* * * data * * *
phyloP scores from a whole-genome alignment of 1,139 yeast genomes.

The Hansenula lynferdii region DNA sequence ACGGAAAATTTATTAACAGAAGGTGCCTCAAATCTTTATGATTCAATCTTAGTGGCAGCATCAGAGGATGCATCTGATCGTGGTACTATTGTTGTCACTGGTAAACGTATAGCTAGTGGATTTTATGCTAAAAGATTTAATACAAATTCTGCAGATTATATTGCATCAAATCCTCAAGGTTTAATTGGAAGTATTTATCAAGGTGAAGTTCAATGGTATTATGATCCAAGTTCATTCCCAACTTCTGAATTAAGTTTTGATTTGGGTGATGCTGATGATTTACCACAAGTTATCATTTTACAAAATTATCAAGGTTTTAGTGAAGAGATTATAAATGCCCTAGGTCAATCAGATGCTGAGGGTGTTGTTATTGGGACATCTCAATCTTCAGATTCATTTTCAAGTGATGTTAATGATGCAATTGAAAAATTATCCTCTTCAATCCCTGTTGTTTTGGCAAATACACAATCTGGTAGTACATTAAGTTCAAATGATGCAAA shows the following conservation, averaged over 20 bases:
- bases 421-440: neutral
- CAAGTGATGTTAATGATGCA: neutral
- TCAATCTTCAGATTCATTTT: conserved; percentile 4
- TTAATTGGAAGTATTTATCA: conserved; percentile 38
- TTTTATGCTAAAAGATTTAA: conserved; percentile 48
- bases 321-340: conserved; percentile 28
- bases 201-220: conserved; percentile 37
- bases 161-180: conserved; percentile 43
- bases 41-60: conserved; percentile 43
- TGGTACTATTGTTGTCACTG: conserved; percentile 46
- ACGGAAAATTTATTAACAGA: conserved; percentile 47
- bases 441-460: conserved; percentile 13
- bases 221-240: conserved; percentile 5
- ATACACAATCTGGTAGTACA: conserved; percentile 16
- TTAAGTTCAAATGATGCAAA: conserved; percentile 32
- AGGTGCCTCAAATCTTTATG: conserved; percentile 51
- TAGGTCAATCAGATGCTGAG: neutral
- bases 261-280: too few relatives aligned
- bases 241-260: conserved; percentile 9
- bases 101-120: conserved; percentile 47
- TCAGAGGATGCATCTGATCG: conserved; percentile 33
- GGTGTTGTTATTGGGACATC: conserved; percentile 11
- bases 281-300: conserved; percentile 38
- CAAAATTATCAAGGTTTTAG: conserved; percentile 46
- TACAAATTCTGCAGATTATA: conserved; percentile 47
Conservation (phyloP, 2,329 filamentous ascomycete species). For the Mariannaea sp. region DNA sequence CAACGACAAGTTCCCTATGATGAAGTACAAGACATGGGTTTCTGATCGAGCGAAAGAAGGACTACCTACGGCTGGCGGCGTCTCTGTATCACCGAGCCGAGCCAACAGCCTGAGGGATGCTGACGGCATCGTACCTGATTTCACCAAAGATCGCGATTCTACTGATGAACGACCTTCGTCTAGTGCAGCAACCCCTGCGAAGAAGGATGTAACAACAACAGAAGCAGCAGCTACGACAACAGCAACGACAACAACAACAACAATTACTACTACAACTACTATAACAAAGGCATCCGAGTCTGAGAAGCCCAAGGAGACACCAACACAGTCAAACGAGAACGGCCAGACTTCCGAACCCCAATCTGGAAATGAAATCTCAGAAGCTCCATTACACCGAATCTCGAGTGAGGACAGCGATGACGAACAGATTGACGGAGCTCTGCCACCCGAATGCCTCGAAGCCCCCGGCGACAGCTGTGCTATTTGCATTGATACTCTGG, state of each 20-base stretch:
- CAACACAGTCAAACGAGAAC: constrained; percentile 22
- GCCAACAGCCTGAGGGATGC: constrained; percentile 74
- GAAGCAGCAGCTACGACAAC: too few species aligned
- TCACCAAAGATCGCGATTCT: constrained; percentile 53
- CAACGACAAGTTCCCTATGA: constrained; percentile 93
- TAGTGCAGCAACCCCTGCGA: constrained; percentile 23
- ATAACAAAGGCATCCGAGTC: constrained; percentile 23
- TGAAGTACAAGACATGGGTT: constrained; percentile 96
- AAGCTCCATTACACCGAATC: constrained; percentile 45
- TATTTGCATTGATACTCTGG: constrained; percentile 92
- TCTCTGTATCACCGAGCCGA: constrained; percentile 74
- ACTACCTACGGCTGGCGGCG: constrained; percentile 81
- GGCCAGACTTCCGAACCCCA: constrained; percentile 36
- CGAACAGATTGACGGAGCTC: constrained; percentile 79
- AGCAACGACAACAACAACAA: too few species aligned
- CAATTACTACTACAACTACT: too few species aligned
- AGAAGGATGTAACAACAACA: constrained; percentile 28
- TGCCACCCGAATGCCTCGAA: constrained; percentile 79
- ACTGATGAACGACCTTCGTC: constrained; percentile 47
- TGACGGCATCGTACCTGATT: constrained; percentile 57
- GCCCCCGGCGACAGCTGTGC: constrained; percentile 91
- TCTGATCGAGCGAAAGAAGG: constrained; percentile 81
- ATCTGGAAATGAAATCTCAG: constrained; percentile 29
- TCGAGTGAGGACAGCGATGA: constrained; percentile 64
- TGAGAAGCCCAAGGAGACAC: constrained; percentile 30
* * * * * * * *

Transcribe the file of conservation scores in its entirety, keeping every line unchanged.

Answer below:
phyloP scores from a whole-genome alignment of 1,139 yeast genomes.

The Hansenula lynferdii region DNA sequence ACGGAAAATTTATTAACAGAAGGTGCCTCAAATCTTTATGATTCAATCTTAGTGGCAGCATCAGAGGATGCATCTGATCGTGGTACTATTGTTGTCACTGGTAAACGTATAGCTAGTGGATTTTATGCTAAAAGATTTAATACAAATTCTGCAGATTATATTGCATCAAATCCTCAAGGTTTAATTGGAAGTATTTATCAAGGTGAAGTTCAATGGTATTATGATCCAAGTTCATTCCCAACTTCTGAATTAAGTTTTGATTTGGGTGATGCTGATGATTTACCACAAGTTATCATTTTACAAAATTATCAAGGTTTTAGTGAAGAGATTATAAATGCCCTAGGTCAATCAGATGCTGAGGGTGTTGTTATTGGGACATCTCAATCTTCAGATTCATTTTCAAGTGATGTTAATGATGCAATTGAAAAATTATCCTCTTCAATCCCTGTTGTTTTGGCAAATACACAATCTGGTAGTACATTAAGTTCAAATGATGCAAA shows the following conservation, averaged over 20 bases:
- bases 421-440: neutral
- CAAGTGATGTTAATGATGCA: neutral
- TCAATCTTCAGATTCATTTT: conserved; percentile 4
- TTAATTGGAAGTATTTATCA: conserved; percentile 38
- TTTTATGCTAAAAGATTTAA: conserved; percentile 48
- bases 321-340: conserved; percentile 28
- bases 201-220: conserved; percentile 37
- bases 161-180: conserved; percentile 43
- bases 41-60: conserved; percentile 43
- TGGTACTATTGTTGTCACTG: conserved; percentile 46
- ACGGAAAATTTATTAACAGA: conserved; percentile 47
- bases 441-460: conserved; percentile 13
- bases 221-240: conserved; percentile 5
- ATACACAATCTGGTAGTACA: conserved; percentile 16
- TTAAGTTCAAATGATGCAAA: conserved; percentile 32
- AGGTGCCTCAAATCTTTATG: conserved; percentile 51
- TAGGTCAATCAGATGCTGAG: neutral
- bases 261-280: too few relatives aligned
- bases 241-260: conserved; percentile 9
- bases 101-120: conserved; percentile 47
- TCAGAGGATGCATCTGATCG: conserved; percentile 33
- GGTGTTGTTATTGGGACATC: conserved; percentile 11
- bases 281-300: conserved; percentile 38
- CAAAATTATCAAGGTTTTAG: conserved; percentile 46
- TACAAATTCTGCAGATTATA: conserved; percentile 47
Conservation (phyloP, 2,329 filamentous ascomycete species). For the Mariannaea sp. region DNA sequence CAACGACAAGTTCCCTATGATGAAGTACAAGACATGGGTTTCTGATCGAGCGAAAGAAGGACTACCTACGGCTGGCGGCGTCTCTGTATCACCGAGCCGAGCCAACAGCCTGAGGGATGCTGACGGCATCGTACCTGATTTCACCAAAGATCGCGATTCTACTGATGAACGACCTTCGTCTAGTGCAGCAACCCCTGCGAAGAAGGATGTAACAACAACAGAAGCAGCAGCTACGACAACAGCAACGACAACAACAACAACAATTACTACTACAACTACTATAACAAAGGCATCCGAGTCTGAGAAGCCCAAGGAGACACCAACACAGTCAAACGAGAACGGCCAGACTTCCGAACCCCAATCTGGAAATGAAATCTCAGAAGCTCCATTACACCGAATCTCGAGTGAGGACAGCGATGACGAACAGATTGACGGAGCTCTGCCACCCGAATGCCTCGAAGCCCCCGGCGACAGCTGTGCTATTTGCATTGATACTCTGG, state of each 20-base stretch:
- CAACACAGTCAAACGAGAAC: constrained; percentile 22
- GCCAACAGCCTGAGGGATGC: constrained; percentile 74
- GAAGCAGCAGCTACGACAAC: too few species aligned
- TCACCAAAGATCGCGATTCT: constrained; percentile 53
- CAACGACAAGTTCCCTATGA: constrained; percentile 93
- TAGTGCAGCAACCCCTGCGA: constrained; percentile 23
- ATAACAAAGGCATCCGAGTC: constrained; percentile 23
- TGAAGTACAAGACATGGGTT: constrained; percentile 96
- AAGCTCCATTACACCGAATC: constrained; percentile 45
- TATTTGCATTGATACTCTGG: constrained; percentile 92
- TCTCTGTATCACCGAGCCGA: constrained; percentile 74
- ACTACCTACGGCTGGCGGCG: constrained; percentile 81
- GGCCAGACTTCCGAACCCCA: constrained; percentile 36
- CGAACAGATTGACGGAGCTC: constrained; percentile 79
- AGCAACGACAACAACAACAA: too few species aligned
- CAATTACTACTACAACTACT: too few species aligned
- AGAAGGATGTAACAACAACA: constrained; percentile 28
- TGCCACCCGAATGCCTCGAA: constrained; percentile 79
- ACTGATGAACGACCTTCGTC: constrained; percentile 47
- TGACGGCATCGTACCTGATT: constrained; percentile 57
- GCCCCCGGCGACAGCTGTGC: constrained; percentile 91
- TCTGATCGAGCGAAAGAAGG: constrained; percentile 81
- ATCTGGAAATGAAATCTCAG: constrained; percentile 29
- TCGAGTGAGGACAGCGATGA: constrained; percentile 64
- TGAGAAGCCCAAGGAGACAC: constrained; percentile 30